How Skill Stacking Can Make You The Most Unique Applicant In A Pile Of Resumes

How Skill Stacking Can Make You The Most Unique Applicant In A Pile Of Resumes

In my early 20s, I was studying agricultural science at uni. But at the same time, I was playing in a rock band. You wouldn’t think the two are connected, but it turns out they are.

When I started my career as a research scientist I discovered that public speaking is an absolutely integral part of being a scientist. And most scientists are terrible at it. As I quickly discovered, my experience singing cringeworthy songs I wrote myself in front of crowds as a 20-year-old meant public speaking came naturally as a 25-year-old. And this helped to put me ahead early on.

Studying Spanish during my international development degree helped when my PhD fieldwork landed me in Mozambique. I had to plan and coordinate my research as well as supervise and instruct local students only in Portuguese. Learning to code for a notoriously difficult-to-learn statistics program during that PhD helped me get a job after my post-doc involving mobile app building for data collection. And my love for communications and my podcast show (which I started in my own time) helped convince my boss to change my job description to include filmmaking and photography. Today I’m a Research Director AND a Storytelling Director!

Young people are more educated than ever before

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It’s 2018 and making decisions about an education or career is fraught with danger. So how does a young person in 2018 set themselves up for a secure career? The secure, job for life is dead. Universities are producing more graduates than ever, and employers will drop workers as soon as they need to. Even if you’ve got a great education in a specialised field, a huge number of people all over the world could do the same job. According to OECD statistics, 49% of Australians aged between 25 and 34 years old had a degree in 2016. That number goes up to 60% in Russia, 61% in Canada, and 70% in Korea. And it’s on the rise. Besides, just about anyone can get the same quality education online through platforms such as Coursera, edX or Udemy. So how do we stand out when having a degree doesn’t set us apart as much as it used to?

The skill stack can be what sets someone apart

alien advice GIF by Look Human

I like to think of my various education, experiences and interests as a skill stack. I first came across the concept when listening to Sam Harris interview Dilbert creator Scott Adams (Adams calls it the ‘talent stack’). It refers to someone’s unique combination of skills that make them both unique and irreplaceable (or close enough to that). This idea is what led to the creation of double (or dual) degree programs at universities. But it can go so much further than just doing more study. It’s about personal traits, interests outside of work, and side skills that can come in handy in work all the time.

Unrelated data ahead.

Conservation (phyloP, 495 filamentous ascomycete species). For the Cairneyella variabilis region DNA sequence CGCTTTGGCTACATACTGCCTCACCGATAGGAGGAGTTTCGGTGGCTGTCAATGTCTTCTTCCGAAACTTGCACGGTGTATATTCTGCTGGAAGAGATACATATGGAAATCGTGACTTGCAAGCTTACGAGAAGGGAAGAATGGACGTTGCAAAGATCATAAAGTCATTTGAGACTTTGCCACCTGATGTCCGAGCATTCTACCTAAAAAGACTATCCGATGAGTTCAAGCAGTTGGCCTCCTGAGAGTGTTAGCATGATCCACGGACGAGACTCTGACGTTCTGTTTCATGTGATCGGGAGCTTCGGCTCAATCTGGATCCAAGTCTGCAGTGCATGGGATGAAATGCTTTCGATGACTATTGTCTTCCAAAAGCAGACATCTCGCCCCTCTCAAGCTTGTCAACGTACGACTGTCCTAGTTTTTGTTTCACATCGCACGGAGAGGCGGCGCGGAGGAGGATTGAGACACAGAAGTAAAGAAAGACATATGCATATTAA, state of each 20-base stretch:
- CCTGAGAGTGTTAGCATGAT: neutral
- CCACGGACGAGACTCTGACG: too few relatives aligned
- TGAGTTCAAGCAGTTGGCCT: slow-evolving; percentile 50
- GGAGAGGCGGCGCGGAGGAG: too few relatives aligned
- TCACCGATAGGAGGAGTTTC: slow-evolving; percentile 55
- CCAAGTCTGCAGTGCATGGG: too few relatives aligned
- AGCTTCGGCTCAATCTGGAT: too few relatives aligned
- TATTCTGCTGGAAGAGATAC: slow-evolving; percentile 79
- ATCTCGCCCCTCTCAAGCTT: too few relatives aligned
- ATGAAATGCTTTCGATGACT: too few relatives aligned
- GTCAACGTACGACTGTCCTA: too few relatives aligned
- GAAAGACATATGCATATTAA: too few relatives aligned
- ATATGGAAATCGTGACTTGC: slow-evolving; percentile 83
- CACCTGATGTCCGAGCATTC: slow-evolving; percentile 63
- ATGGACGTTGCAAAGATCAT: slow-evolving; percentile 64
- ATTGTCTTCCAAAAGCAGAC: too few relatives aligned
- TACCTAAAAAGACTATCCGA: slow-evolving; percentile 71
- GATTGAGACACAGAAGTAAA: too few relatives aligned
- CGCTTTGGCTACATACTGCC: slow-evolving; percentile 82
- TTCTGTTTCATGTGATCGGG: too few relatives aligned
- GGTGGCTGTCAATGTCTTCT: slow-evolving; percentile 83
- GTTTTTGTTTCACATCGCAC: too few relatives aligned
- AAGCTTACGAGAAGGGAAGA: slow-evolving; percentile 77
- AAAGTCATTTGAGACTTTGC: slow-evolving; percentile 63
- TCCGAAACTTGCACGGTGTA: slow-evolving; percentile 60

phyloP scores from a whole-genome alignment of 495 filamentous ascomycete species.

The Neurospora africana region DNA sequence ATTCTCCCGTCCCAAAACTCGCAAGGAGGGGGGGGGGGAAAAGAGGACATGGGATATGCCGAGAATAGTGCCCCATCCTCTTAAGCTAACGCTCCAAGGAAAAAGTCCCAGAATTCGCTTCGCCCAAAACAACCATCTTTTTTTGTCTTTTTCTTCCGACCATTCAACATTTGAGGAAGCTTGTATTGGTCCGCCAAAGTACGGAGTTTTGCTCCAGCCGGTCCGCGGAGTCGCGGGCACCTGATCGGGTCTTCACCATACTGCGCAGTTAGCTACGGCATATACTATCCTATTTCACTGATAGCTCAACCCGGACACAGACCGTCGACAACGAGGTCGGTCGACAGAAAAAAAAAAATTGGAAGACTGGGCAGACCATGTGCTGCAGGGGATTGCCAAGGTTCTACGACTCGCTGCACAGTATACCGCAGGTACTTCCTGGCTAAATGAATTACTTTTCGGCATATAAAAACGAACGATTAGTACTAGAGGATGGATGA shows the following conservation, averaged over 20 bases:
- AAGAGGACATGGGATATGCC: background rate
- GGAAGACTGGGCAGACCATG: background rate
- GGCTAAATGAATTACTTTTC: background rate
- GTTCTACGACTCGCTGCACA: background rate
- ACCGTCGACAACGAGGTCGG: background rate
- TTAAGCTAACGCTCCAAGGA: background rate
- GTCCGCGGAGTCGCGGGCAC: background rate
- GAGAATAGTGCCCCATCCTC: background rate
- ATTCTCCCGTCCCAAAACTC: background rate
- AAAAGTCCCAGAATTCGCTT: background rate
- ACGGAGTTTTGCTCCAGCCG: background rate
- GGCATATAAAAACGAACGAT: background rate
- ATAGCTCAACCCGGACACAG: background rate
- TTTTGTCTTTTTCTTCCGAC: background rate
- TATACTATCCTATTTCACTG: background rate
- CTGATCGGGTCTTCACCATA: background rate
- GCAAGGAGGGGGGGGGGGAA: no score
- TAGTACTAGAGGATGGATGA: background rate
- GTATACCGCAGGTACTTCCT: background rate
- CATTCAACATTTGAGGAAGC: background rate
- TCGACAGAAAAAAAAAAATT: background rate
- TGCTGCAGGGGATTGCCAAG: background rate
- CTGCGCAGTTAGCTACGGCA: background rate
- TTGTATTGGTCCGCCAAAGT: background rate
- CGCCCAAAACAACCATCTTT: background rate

Listening to this description of the skill stack, I realised that without knowing, this was exactly what I had cultivated for myself. I’d always felt like someone with a double life. Sometimes I felt like an imposter. We are always pushed to put professional identity into a box. But the truth is that we all like to inhabit lots of different identities at once. We are multifaceted and it is the totality of who we are that makes us unique. And that uniqueness is as important at your job as it is at a party.

It’s helped me realise the future of my career won’t be about what I studied or my job title, it will be about everything else that makes me unique — the combination of things I can bring to the table. In my experience, employers who understand the value of a unique skill set, will tailor jobs to make the most of an applicant’s abilities. In these roles, they’ll let us decide where we work (thank you Internet), how we work (we’re not all morning people), and even what work we do.

In my case, I found the things that I loved, the things that made me curious and excited. And ran with them! I didn’t worry that they weren’t all connected directly (or at all) with what I was studying or my job. And I’m still taking up new side projects all the time. You never know when those skills or experiences will come in handy, and when they do, you’ll be irreplaceable.


We asked Caspar’s boss to tell us his side of the story. Find out what Caspar’s boss thinks about the skill stack.


Dr Caspar Roxburgh is Research Director and Storytelling Lead at AgImpact International and is based in Bangkok, Thailand. He is also the host of Binge Thinking Podcast.